“I grew up in a fam­ily of men­tal- health pro­fes­sion­als. My mother worked in man­age­ment of psy­chi­atric ser­vices, my sis­ter was study­ing psy­chi­atric nurs­ing and my fa­ther is a clin­i­cal psy­chol­o­gist. Grow­ing up with aware­ness of men­tal health since child­hood led to an in­ter­est in the sub­ject, par­tic­u­larly when I en­tered the pro­fes­sional en­vi­ron­ment,” he says.

“I think chefs have al­ways had to deal with men­tal- health is­sues, but it is only in re­cent years it has be­come a topic for dis- cus­sion. When chefs speak out, it gives oth­ers the con­fi­dence to share their own feel­ings, like a domino ef­fect.”

In Jan­uary last year, Amer­i­can food writer Kat Kins­man launched a web­site, Chefs With Is­sues, that aims to des­tig­ma­tise men­tal ill­ness in the culi­nary in­dus­try. Kins­man, who has writ­ten ex­ten­sively about her own ex­pe­ri­ences of anx­i­ety and de­pres­sion, found that in­creas­ingly chefs she was in­ter­view­ing in the course of her work were bring­ing up their own, or a staff mem­ber’s, ex­pe­ri­ences with men­tal- health is­sues.

Less than 24 hours af­ter launch­ing the site, Kins­man had about 100 re­sponses to the men­tal- health sur­vey she had in­sti­gated; three months later that num­ber had risen to more than 1,300, and con­tin­ues to grow. In July this year, she set up a closed Face­book dis­cus­sion group to give culi­nary pro­fes­sion­als a safe space to dis­cuss the is­sue and share re­sources.

Kins­man was one of the speak­ers at this year’s Food On The Edge sym­po­sium in Gal­way, where sev­eral pre­sen­ta­tions raised is­sues around men­tal health, with work/ life bal­ance and bul­ly­ing and ag­gres­sive work­ing en­vi­ron­ments re­cur­ring top­ics. Mo­ri­arty be­lieves bet­ter work/ life bal­ance is para­mount in ad­dress­ing men­tal- health is­sues in pro­fes­sional kitchens. “In an ideal, mag­i­cal, world I would love to work i n a four- day restau­rant, f rom Wednesday to Satur­day,” he says.

He­garty says the de­mands of the job – long hours, un­pre­dictable shift pat­terns, a high- stress en­vi­ron­ment and “the ten­dency to­wards per­fec­tion­ism”, to­gether with over- de­pen­dency on al­co­hol and drug use, are key is­sues.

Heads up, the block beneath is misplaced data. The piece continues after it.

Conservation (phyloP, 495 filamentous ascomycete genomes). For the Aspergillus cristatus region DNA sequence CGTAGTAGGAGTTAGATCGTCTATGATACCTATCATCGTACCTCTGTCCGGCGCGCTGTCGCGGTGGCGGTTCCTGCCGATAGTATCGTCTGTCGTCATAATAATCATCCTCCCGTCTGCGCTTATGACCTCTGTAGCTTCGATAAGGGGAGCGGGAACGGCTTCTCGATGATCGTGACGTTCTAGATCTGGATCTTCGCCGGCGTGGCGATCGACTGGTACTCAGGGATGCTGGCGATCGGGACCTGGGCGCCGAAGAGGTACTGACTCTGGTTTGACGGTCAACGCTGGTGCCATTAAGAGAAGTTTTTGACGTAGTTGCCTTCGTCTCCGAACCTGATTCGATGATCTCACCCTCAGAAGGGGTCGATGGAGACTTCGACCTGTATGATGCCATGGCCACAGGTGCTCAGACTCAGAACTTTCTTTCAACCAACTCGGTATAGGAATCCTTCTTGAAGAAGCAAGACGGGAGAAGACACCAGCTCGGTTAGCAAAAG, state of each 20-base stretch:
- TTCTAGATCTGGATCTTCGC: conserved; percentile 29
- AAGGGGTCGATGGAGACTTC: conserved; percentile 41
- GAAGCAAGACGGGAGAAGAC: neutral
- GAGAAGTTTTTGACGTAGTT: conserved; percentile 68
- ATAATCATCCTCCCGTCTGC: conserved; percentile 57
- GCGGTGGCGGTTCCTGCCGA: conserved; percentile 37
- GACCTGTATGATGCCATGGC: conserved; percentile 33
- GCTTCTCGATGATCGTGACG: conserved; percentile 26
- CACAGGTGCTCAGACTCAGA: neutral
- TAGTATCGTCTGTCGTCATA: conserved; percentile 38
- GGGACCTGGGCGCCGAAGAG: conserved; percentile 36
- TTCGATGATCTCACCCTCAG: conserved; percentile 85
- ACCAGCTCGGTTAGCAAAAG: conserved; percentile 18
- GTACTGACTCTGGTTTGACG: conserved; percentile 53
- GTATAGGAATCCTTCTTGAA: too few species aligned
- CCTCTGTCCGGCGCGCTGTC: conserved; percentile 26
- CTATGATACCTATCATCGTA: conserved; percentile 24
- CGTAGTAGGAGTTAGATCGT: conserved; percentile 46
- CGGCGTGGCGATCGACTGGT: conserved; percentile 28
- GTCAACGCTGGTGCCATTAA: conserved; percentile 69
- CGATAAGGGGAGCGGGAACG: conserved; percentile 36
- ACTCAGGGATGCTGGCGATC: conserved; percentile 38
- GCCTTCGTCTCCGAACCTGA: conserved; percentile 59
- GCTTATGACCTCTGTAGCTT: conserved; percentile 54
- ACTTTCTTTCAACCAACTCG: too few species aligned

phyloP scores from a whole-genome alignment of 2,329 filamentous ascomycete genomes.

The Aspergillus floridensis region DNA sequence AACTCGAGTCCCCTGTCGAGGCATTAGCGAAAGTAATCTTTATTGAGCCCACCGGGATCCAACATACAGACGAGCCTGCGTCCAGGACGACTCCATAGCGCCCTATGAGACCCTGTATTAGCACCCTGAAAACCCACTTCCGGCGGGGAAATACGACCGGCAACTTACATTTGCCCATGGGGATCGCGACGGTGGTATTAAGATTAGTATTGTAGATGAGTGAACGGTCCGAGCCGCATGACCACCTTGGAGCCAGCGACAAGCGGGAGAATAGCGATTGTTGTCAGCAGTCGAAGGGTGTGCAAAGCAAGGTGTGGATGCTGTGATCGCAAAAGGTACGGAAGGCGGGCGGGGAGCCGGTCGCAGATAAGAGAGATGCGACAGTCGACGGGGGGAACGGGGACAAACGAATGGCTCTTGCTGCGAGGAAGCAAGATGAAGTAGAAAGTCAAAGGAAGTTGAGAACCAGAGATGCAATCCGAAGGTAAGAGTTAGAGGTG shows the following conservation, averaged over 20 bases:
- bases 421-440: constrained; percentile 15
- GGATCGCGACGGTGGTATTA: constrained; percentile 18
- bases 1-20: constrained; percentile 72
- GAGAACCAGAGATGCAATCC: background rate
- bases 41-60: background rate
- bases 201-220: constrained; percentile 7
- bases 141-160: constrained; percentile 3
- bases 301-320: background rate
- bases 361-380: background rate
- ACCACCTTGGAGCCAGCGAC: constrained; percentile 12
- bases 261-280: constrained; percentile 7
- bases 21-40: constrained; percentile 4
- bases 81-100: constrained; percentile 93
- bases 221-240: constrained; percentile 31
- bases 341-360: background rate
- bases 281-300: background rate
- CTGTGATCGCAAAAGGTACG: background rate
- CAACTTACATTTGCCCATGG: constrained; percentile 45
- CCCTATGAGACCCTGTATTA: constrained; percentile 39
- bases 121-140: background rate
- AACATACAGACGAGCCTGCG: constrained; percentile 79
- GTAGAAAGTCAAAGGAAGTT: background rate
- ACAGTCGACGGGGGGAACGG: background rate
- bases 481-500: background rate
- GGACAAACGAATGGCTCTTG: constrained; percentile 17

“I have spo­ken to sev­eral se­nior chefs in in­dus­try who have talked about see­ing re­ally ta­lented chefs go grad­u­ally down­hill – com­ing in to work hun­gover, un­der- per- form­ing, feel­ing they couldn’t take the pres­sure, some­times ul­ti­mately leav­ing the in­dus­try be­cause the job is too tough ... but al­most any job is tough if you are hun­gover and lack­ing sleep. And then there is the drug use to keep go­ing, get through ser­vices.”

Dr Máirtín Mac Con Io­maire, se­nior lec­turer in culi­nary arts at Dublin In­sti­tute of Tech­nol­ogy ( DIT), says he is un­aware of any re­search that shows that chefs are “any more prone to suf­fer from men­tal- health is­sues than any other co­hort work­ing in high- pres­sure shift work en­vi­ron­ments ( doctors, nurses, fire­fight­ers, pi­lots, and so on)”.

DIT stu­dents can avail of men­tal- health aware­ness work­shops and “work- re­lated stress, bul­ly­ing and ha­rass­ment” are cov­ered in the oc­cu­pa­tional health and safety mod­ule of the de­gree course, in prepa­ra­tion for the work­ing en­vi­ron­ment, which for culi­nary arts stu­dents be­gins in year one, with work- place in­tern­ships.

Psy­chother­a­pist Tr­ish Mur­phy says it is her be­lief that chefs are more sus­cep­ti­ble to men­tal- health is­sues, “but in the broad sense”.

“Most chefs have to be multi- taskers and while this is laud­able, it also can add enor­mous pres­sure in a life where many things have to be done per­fectly, all at the same time. Anx­i­ety and stress are of­ten out­comes of this. Be­cause of the unso­cial hours, the in­tense pres­sure and high- oc­tane en­vi­ron­ment, many chefs are at risk of burnout, poor work/ life bal­ance and have difficulty main­tain­ing re­la­tion­ships.”

For a chef who thinks they may be at risk of suf­fer­ing a men­tal- health is­sue, she has the fol­low­ing ad­vice: “If some­one is suf­fer­ing from anx­i­ety or burnout, then ad­just­ing their life­style is a pri­or­ity. Hav­ing a rou­tine that in­cludes good sleep, ex­er­cise and

o‘ v‘ I had this er­whelm­ing sen­sa­tion of not be­ing able to walk any­more and I re­mem­ber think­ing, ‘ I feel like lay­ing down and cry­ing’